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Clin Vaccine Immunol. Aug 2009; 16(8): 1151–1157.
Published online Jun 24, 2009. doi:  10.1128/CVI.00018-09
PMCID: PMC2725537

Innate Immune Defenses Induced by CpG Do Not Promote Vaccine-Induced Protection against Foot-and-Mouth Disease Virus in Pigs[down-pointing small open triangle]

Abstract

Emergency vaccination as part of the control strategies against foot-and-mouth disease virus (FMDV) has the potential to limit virus spread and reduce large-scale culling. To reduce the time between vaccination and the onset of immunity, immunostimulatory CpG was tested for its capacity to promote early protection against FMDV challenge in pigs. To this end, CpG 2142, an efficient inducer of alpha interferon, was injected intramuscularly. Increased transcription of Mx1, OAS, and IRF-7 was identified as a sensitive measurement of CpG-induced innate immunity, with increased levels detectable to at least 4 days after injection of CpG formulated with Emulsigen. Despite this, CpG combined with an FMD vaccine did not promote protection. Pigs vaccinated 2 days before challenge had disease development, which was at least as acute as that of unvaccinated controls. All pigs vaccinated 7 days before challenge were protected without a noticeable effect of CpG. In summary, our results demonstrate the caution required when translating findings from mouse models to natural hosts of FMDV.

Foot-and-mouth disease (FMD) represents one of the most economically important diseases of cloven-hoofed livestock. Its causative agent, FMD virus (FMDV), belongs to the Picornaviridae family and is a member of the genus Aphthovirus, together with equine rhinitis A virus. Infection with FMDV occurs commonly via the respiratory tract following contact or inhalation of airborne virus, with the major site of primary replication being the mucosal epithelia of the nasopharynx.

In Europe, the current control strategy of an FMD outbreak relies on a nonvaccination policy. In the case of an epidemic, the primary actions against the spread of the disease have been culling of the affected herds, including preemptive slaughtering in a control zone, together with strict control of animal movement. Such drastic measures resulted in the slaughter of 6.5 million animals during the European outbreak in 2001. As a consequence, a strong desire to reduce reliance on large-scale culling of animals to control future outbreaks of FMD has developed, and one of the control measures being considered is the application of emergency vaccination. However, due to the exceptional rapidity of virus spread during FMD outbreaks, one important element for improving current vaccines is the promotion of an early induction of protection.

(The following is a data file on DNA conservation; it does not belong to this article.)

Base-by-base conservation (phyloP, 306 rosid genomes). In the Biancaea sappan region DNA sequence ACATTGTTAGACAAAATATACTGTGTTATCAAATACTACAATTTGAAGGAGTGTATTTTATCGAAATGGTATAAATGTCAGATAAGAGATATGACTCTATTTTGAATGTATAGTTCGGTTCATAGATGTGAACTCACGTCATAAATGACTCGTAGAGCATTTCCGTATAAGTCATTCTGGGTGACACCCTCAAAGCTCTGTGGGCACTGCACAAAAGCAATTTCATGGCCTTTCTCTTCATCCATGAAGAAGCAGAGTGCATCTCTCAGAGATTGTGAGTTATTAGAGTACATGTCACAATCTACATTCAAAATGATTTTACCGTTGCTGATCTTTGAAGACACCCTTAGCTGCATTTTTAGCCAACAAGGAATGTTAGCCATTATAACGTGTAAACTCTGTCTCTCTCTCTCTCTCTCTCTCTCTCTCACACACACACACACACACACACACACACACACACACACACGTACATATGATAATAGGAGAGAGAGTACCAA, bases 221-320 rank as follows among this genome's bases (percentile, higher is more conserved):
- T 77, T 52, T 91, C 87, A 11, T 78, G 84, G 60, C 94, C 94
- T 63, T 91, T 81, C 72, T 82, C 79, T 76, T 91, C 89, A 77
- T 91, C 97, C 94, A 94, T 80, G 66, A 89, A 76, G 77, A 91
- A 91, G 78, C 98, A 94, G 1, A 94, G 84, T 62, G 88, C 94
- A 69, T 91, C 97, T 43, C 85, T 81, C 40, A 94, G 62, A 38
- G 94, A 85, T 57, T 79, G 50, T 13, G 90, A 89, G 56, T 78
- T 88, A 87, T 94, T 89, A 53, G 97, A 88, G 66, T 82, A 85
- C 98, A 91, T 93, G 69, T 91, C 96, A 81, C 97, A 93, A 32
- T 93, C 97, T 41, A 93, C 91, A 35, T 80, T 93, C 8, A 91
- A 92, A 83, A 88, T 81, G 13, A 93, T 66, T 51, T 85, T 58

FMDV infection elicits a rapid humoral response, followed by clearance of the opsonized virus complexes by phagocytic cells (20). Protection against FMDV correlates with the induction of high levels of neutralizing antibodies in serum, already detectable after 3 to 4 days postinfection (8). However, trials using high-dose conventional vaccines based on inactivated FMDV in cattle (9), pigs (26), and sheep (6) have shown that animals can be protected as early as 4 days postvaccination, in the absence of significant levels of neutralizing antibodies in the serum. This indicates that mechanisms other than specific antibodies were involved. For the current conventional high-potency vaccines, it has been proposed that early protection could be attributed to induction of a combination of innate and early adaptive immune responses. In the peripheral blood compartment, such vaccines induced proinflammatory cytokines, such as interleukin-6 (IL-6), IL-8, and IL-12, and increased the migratory and chemotactic activities of leukocytes, but no direct antiviral activity was found (3, 4, 25). The latter was achieved using an adenovirus-based vaccine, which also included an adenovirus-derived vector for expression of alpha interferon (IFN-α). With this vaccine, pigs were protected against challenge infection as early as 1 day postvaccination (7, 11).